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Polymyalgia Rheumatica: A Disease Which Mimics Arthritis

Polymyalgia Rheumatica (PMR) is an illness which causes severe muscle pain, aching, and stiffness. This disorder usually affects women over the age of 50 years. Some evidence suggests that the illness may be inherited. Patients with PMR suffer severe pain in the muscles of the neck, shoulders, arms, lower back, hips, and thighs. Occasionally, swelling of the joints may occur, which mimics certain forms of arthritis.

The pain is worse in the morning, and often makes getting out of bed a very difficult task.
By the time I see a patient with PMR, they are usually very depressed from being in so much pain for a long period of time. These patients may have led very active lives prior to their illness, and often feel frustrated at not being able to accomplish previously simple tasks.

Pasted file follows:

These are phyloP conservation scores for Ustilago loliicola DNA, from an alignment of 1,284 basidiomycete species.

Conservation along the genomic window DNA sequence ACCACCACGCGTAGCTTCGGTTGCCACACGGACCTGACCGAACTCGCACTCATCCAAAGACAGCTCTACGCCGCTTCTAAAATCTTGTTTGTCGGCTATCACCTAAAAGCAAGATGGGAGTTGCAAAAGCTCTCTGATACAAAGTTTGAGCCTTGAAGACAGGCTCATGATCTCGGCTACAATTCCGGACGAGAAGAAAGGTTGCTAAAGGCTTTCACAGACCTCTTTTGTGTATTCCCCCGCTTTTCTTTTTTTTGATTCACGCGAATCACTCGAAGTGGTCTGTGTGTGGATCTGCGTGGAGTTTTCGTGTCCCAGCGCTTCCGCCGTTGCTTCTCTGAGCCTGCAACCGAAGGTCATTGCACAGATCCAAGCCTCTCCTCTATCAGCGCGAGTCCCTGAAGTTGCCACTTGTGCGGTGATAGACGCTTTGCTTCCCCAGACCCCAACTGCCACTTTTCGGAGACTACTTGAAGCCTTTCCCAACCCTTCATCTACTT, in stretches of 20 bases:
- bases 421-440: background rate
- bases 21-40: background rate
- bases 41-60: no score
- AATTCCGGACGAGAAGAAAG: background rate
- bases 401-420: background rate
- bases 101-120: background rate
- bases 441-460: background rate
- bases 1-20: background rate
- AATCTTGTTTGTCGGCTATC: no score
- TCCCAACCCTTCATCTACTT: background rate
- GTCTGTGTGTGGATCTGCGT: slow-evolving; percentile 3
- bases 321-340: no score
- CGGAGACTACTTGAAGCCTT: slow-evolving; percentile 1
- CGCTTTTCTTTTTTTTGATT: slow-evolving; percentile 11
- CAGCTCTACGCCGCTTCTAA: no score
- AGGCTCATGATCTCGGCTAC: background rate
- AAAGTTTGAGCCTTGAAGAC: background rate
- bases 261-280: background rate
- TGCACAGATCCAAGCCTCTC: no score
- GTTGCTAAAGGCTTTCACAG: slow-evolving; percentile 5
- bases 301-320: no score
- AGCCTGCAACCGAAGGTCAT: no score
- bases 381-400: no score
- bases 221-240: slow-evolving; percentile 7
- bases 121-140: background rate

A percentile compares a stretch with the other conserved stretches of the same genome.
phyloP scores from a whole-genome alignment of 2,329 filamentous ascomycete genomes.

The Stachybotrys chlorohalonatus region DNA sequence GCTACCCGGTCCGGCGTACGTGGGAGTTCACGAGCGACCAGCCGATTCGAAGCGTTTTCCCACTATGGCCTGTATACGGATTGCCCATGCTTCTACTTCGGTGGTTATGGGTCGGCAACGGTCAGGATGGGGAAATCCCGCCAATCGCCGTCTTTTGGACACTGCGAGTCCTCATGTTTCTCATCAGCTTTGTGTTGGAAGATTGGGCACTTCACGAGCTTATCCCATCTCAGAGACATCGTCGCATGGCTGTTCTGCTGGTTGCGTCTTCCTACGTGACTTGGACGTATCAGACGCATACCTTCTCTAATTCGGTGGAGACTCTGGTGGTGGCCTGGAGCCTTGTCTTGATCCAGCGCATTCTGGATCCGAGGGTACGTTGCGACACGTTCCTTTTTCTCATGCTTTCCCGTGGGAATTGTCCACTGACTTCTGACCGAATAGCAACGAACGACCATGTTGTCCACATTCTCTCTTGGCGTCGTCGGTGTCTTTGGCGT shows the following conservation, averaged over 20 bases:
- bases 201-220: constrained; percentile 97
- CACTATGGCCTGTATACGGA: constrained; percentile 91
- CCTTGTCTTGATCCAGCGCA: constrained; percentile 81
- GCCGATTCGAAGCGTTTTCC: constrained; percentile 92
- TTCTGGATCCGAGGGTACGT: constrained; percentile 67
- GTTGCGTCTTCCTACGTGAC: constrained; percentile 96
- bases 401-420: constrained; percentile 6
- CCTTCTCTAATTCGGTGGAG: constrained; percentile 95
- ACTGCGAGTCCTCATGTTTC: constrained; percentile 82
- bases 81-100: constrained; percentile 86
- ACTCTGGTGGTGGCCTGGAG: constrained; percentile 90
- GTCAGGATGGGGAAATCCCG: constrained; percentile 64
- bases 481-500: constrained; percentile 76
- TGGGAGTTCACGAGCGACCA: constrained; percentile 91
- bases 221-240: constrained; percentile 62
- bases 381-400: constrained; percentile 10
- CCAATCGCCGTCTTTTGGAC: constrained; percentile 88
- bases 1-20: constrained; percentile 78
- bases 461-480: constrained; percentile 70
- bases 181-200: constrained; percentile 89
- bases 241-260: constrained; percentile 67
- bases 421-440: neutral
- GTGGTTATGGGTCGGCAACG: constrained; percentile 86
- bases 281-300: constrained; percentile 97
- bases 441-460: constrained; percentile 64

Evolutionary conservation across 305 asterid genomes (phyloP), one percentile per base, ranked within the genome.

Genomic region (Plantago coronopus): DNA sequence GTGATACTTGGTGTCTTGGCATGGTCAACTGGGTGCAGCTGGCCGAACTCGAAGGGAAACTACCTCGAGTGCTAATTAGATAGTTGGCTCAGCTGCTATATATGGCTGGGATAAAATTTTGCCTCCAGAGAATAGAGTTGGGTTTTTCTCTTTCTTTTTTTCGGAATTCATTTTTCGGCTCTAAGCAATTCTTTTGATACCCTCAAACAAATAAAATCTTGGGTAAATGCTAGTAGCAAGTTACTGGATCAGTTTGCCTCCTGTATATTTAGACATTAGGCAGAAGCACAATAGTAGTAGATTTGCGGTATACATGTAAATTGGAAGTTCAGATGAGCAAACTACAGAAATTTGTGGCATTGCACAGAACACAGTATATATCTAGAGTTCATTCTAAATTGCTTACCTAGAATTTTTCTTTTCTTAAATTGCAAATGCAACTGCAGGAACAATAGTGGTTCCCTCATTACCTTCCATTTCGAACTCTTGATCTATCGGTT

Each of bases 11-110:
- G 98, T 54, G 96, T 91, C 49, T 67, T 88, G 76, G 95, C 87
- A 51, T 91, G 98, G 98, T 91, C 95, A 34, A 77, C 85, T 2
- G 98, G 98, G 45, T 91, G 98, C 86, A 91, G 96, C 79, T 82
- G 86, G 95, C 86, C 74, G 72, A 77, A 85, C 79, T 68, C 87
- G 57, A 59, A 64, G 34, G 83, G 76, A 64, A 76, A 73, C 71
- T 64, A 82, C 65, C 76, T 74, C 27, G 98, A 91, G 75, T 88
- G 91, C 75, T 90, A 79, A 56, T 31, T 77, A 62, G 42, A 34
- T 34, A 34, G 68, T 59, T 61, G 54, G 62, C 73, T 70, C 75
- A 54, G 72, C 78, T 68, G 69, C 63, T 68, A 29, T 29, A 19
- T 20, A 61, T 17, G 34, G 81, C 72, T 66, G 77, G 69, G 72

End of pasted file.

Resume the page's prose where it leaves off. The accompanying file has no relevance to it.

The diagnosis of PMR requires a variety of medical information, including blood tests. One blood test, called the erythrocyte sedimentation rate, can be very helpful in confirming the diagnosis.

Closely associated with PMR is a disorder called Temporal Arteritis. This serious illness, which afflicts a percentage of patients with PMR, results from inflamed blood vessels. This inflammation may produce headaches, visual problems, or even blindness.

Treatment for Polymyalgia Rheumatica centers around the use of medications which are able to reduce inflammation, and often begin to give significant relief within 24 to 48 hours.


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All medications have potential side effects, risks and interactions with other medications as well as over the counter drugs. Not all medications are right for all patients. You should always check with your physician or health care provider prior to the use of any medication.